To Innovate in Pharmacy, Identify the Problem


In order to innovate, a systematic process must be followed.

In order to innovate, a systematic process must be followed.

There are many different problem-solving steps and methods, but the one we generally teach our students is:

1. Identify and define the problem.

2. Analyze the problem; frame its scope and significance.

3. Identify or formulate possible solutions.

4. Evaluate the strengths and limitations of those solutions.

5. Select and defend the best solution.

The first step is to identify and define the problem. In many ways, this is the most critical step to focus all your attention and align all of your energy because failure to move in the right direction could place you on a path where the solution you propose does not solve a market need.

Here is some guidance to correctly identify and define the problem:

1. Look for problems lacking solutions.

Walk around your pharmacy to observe any inefficiencies and take note of them. These could be technicians who have to take too many steps to complete a task, or telltale comments such as “This is the way we have always done it.”

The solution might be a quick reorientation of workflow, moving around equipment, or purchasing existing technology, but that isn’t always the case.

Another approach is to ask your pharmacy technicians or pharmacists questions like:

· What drives you crazy about your job?

· If you could fix one thing, what would it be?

· Where do most of the errors occur in the pharmacy?

· What step slows down operations the most?

Asking these questions multiple times to a wide variety of individuals at different time periods will allow you to observe trends and common themes.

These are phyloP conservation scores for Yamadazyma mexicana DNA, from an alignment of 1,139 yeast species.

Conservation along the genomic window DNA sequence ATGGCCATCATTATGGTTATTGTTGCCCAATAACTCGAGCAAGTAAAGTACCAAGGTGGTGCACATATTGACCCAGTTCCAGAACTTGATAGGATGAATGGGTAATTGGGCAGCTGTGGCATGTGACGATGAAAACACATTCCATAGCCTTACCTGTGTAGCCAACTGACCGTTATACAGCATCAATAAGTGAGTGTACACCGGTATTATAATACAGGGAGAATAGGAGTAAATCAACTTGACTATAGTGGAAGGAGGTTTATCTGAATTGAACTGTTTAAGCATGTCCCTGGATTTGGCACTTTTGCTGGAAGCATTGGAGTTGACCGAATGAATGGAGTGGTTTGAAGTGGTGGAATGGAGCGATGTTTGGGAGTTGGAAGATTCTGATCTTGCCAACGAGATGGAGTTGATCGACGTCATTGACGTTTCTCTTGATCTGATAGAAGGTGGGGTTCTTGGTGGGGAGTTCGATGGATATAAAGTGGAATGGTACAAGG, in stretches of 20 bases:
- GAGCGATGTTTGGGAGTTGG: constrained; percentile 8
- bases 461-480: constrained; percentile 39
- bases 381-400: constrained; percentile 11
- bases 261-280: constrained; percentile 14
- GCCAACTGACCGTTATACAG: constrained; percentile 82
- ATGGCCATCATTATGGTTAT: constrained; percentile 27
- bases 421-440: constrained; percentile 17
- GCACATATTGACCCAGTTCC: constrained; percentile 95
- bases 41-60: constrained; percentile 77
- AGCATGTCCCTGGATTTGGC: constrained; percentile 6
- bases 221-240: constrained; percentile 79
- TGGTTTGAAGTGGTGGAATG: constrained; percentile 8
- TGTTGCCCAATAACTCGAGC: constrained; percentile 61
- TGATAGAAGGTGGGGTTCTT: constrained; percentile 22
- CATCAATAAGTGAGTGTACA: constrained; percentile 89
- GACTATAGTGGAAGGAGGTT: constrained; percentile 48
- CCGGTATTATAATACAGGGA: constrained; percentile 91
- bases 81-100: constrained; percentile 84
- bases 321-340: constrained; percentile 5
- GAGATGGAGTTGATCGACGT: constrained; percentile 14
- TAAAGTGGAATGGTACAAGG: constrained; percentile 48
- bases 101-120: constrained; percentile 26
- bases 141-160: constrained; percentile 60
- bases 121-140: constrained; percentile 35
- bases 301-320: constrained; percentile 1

While you might routinely ask these questions already, you probably don’t consider the answers through the lens of innovation or creation of new products. However, the answers are all built around problems that occur within the pharmacy, and individuals have either created workarounds or just accepted that it is the best they can do.

2. Focus on the problem, not the idea.

Some people just want to be innovators and entrepreneurs, so they create a new product or idea, develop it, and bring it to market.

While this might be exciting for the individual, the solution does not resolve a problem that needs an answer. The resulting venture will inevitably fail because no thought was put toward the underlying problem and the needs associated with it.

Instead of focusing on the idea, focus on the problem. The ideal situation is uncovering a problem serendipitously, but this does not always happen, so working to identify an existing problem is another method.

While complex problems are better to solve, they are inherently more difficult and require additional time and resources.

3. Spend more time on the problem than on solutions.

It is important to think through all aspects of the problem before even considering solutions, because doing so will cloud your true understanding of the problem.

Evaluating the problem through the eyes of pharmacy technicians, pharmacists, and other stakeholders (nurses, physicians, and patients) will help you better understand its issues, frictions, and hindrances. This will allow you to fully appreciate its true impact and how it impedes operations.

While the solution phase is always the most exciting, identifying and defining the problem that needs to be solved is critically important. Spending time on this first step will ensure that the rest of the problem-solving process will naturally follow.

I appreciate any insights and experiences you might have on this perspective. You can let me know what you think by e-mail at or Twitter at @stepheneckel.

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